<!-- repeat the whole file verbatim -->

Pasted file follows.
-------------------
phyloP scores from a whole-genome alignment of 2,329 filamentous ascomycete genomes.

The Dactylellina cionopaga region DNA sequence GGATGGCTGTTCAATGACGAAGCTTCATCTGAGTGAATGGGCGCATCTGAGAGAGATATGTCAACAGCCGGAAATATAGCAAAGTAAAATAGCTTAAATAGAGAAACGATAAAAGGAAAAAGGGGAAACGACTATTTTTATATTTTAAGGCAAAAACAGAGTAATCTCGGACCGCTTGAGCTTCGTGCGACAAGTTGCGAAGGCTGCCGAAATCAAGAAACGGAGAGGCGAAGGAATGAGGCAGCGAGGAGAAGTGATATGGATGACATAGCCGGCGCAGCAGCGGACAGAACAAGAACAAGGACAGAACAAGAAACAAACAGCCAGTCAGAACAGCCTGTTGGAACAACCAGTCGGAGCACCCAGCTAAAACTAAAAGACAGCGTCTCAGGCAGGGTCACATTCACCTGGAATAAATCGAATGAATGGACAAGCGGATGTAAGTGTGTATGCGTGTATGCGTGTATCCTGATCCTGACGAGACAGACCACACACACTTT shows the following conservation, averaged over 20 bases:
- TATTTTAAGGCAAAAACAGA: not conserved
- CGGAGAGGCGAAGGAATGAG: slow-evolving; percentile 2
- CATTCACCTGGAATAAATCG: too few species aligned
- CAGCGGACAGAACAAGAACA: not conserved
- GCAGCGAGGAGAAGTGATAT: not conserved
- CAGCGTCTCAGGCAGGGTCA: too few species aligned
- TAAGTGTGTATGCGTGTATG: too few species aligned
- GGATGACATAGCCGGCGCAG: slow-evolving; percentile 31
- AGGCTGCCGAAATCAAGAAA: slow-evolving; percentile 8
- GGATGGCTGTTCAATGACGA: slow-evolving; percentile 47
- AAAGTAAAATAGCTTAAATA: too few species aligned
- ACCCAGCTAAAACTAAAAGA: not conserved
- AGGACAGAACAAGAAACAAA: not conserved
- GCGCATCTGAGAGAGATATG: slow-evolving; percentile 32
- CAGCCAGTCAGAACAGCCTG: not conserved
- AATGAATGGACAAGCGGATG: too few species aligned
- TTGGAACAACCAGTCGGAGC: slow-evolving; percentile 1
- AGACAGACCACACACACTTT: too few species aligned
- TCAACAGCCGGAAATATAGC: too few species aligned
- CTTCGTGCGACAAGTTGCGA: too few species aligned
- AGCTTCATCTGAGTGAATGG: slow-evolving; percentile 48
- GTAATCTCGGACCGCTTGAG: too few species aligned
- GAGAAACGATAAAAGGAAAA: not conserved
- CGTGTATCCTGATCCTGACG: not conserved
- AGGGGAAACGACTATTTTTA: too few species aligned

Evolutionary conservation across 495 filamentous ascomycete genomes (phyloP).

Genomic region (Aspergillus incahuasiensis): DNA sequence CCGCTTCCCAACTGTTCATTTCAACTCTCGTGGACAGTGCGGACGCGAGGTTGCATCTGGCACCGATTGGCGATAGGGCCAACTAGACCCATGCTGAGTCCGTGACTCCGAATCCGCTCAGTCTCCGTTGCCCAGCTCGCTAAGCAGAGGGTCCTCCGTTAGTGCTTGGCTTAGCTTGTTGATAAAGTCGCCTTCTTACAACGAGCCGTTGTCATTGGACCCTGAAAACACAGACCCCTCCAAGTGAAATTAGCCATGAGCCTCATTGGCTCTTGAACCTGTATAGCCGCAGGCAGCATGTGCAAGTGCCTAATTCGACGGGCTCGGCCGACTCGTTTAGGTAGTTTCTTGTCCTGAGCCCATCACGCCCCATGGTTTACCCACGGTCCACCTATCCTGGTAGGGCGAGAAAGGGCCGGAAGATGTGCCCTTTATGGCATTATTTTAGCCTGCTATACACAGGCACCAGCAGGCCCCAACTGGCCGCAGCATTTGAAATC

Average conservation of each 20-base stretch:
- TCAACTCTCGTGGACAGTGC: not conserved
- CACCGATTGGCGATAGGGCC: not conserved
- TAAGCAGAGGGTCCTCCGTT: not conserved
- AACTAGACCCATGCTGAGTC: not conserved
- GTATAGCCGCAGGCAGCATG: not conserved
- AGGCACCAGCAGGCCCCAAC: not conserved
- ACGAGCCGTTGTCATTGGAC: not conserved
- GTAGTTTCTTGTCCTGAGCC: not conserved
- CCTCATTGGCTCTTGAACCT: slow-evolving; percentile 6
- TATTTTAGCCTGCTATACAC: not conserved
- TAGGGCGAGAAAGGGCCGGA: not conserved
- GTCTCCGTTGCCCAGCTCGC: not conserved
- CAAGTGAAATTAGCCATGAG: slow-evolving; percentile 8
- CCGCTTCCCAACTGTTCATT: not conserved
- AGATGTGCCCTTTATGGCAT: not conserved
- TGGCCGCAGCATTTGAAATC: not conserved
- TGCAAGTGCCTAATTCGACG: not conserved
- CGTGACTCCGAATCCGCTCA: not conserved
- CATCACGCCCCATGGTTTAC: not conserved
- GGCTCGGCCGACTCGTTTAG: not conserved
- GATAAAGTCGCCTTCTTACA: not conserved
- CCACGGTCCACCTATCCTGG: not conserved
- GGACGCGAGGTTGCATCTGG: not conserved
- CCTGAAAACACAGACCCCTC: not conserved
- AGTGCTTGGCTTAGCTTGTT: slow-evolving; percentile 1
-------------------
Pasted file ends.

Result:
phyloP scores from a whole-genome alignment of 2,329 filamentous ascomycete genomes.

The Dactylellina cionopaga region DNA sequence GGATGGCTGTTCAATGACGAAGCTTCATCTGAGTGAATGGGCGCATCTGAGAGAGATATGTCAACAGCCGGAAATATAGCAAAGTAAAATAGCTTAAATAGAGAAACGATAAAAGGAAAAAGGGGAAACGACTATTTTTATATTTTAAGGCAAAAACAGAGTAATCTCGGACCGCTTGAGCTTCGTGCGACAAGTTGCGAAGGCTGCCGAAATCAAGAAACGGAGAGGCGAAGGAATGAGGCAGCGAGGAGAAGTGATATGGATGACATAGCCGGCGCAGCAGCGGACAGAACAAGAACAAGGACAGAACAAGAAACAAACAGCCAGTCAGAACAGCCTGTTGGAACAACCAGTCGGAGCACCCAGCTAAAACTAAAAGACAGCGTCTCAGGCAGGGTCACATTCACCTGGAATAAATCGAATGAATGGACAAGCGGATGTAAGTGTGTATGCGTGTATGCGTGTATCCTGATCCTGACGAGACAGACCACACACACTTT shows the following conservation, averaged over 20 bases:
- TATTTTAAGGCAAAAACAGA: not conserved
- CGGAGAGGCGAAGGAATGAG: slow-evolving; percentile 2
- CATTCACCTGGAATAAATCG: too few species aligned
- CAGCGGACAGAACAAGAACA: not conserved
- GCAGCGAGGAGAAGTGATAT: not conserved
- CAGCGTCTCAGGCAGGGTCA: too few species aligned
- TAAGTGTGTATGCGTGTATG: too few species aligned
- GGATGACATAGCCGGCGCAG: slow-evolving; percentile 31
- AGGCTGCCGAAATCAAGAAA: slow-evolving; percentile 8
- GGATGGCTGTTCAATGACGA: slow-evolving; percentile 47
- AAAGTAAAATAGCTTAAATA: too few species aligned
- ACCCAGCTAAAACTAAAAGA: not conserved
- AGGACAGAACAAGAAACAAA: not conserved
- GCGCATCTGAGAGAGATATG: slow-evolving; percentile 32
- CAGCCAGTCAGAACAGCCTG: not conserved
- AATGAATGGACAAGCGGATG: too few species aligned
- TTGGAACAACCAGTCGGAGC: slow-evolving; percentile 1
- AGACAGACCACACACACTTT: too few species aligned
- TCAACAGCCGGAAATATAGC: too few species aligned
- CTTCGTGCGACAAGTTGCGA: too few species aligned
- AGCTTCATCTGAGTGAATGG: slow-evolving; percentile 48
- GTAATCTCGGACCGCTTGAG: too few species aligned
- GAGAAACGATAAAAGGAAAA: not conserved
- CGTGTATCCTGATCCTGACG: not conserved
- AGGGGAAACGACTATTTTTA: too few species aligned

Evolutionary conservation across 495 filamentous ascomycete genomes (phyloP).

Genomic region (Aspergillus incahuasiensis): DNA sequence CCGCTTCCCAACTGTTCATTTCAACTCTCGTGGACAGTGCGGACGCGAGGTTGCATCTGGCACCGATTGGCGATAGGGCCAACTAGACCCATGCTGAGTCCGTGACTCCGAATCCGCTCAGTCTCCGTTGCCCAGCTCGCTAAGCAGAGGGTCCTCCGTTAGTGCTTGGCTTAGCTTGTTGATAAAGTCGCCTTCTTACAACGAGCCGTTGTCATTGGACCCTGAAAACACAGACCCCTCCAAGTGAAATTAGCCATGAGCCTCATTGGCTCTTGAACCTGTATAGCCGCAGGCAGCATGTGCAAGTGCCTAATTCGACGGGCTCGGCCGACTCGTTTAGGTAGTTTCTTGTCCTGAGCCCATCACGCCCCATGGTTTACCCACGGTCCACCTATCCTGGTAGGGCGAGAAAGGGCCGGAAGATGTGCCCTTTATGGCATTATTTTAGCCTGCTATACACAGGCACCAGCAGGCCCCAACTGGCCGCAGCATTTGAAATC

Average conservation of each 20-base stretch:
- TCAACTCTCGTGGACAGTGC: not conserved
- CACCGATTGGCGATAGGGCC: not conserved
- TAAGCAGAGGGTCCTCCGTT: not conserved
- AACTAGACCCATGCTGAGTC: not conserved
- GTATAGCCGCAGGCAGCATG: not conserved
- AGGCACCAGCAGGCCCCAAC: not conserved
- ACGAGCCGTTGTCATTGGAC: not conserved
- GTAGTTTCTTGTCCTGAGCC: not conserved
- CCTCATTGGCTCTTGAACCT: slow-evolving; percentile 6
- TATTTTAGCCTGCTATACAC: not conserved
- TAGGGCGAGAAAGGGCCGGA: not conserved
- GTCTCCGTTGCCCAGCTCGC: not conserved
- CAAGTGAAATTAGCCATGAG: slow-evolving; percentile 8
- CCGCTTCCCAACTGTTCATT: not conserved
- AGATGTGCCCTTTATGGCAT: not conserved
- TGGCCGCAGCATTTGAAATC: not conserved
- TGCAAGTGCCTAATTCGACG: not conserved
- CGTGACTCCGAATCCGCTCA: not conserved
- CATCACGCCCCATGGTTTAC: not conserved
- GGCTCGGCCGACTCGTTTAG: not conserved
- GATAAAGTCGCCTTCTTACA: not conserved
- CCACGGTCCACCTATCCTGG: not conserved
- GGACGCGAGGTTGCATCTGG: not conserved
- CCTGAAAACACAGACCCCTC: not conserved
- AGTGCTTGGCTTAGCTTGTT: slow-evolving; percentile 1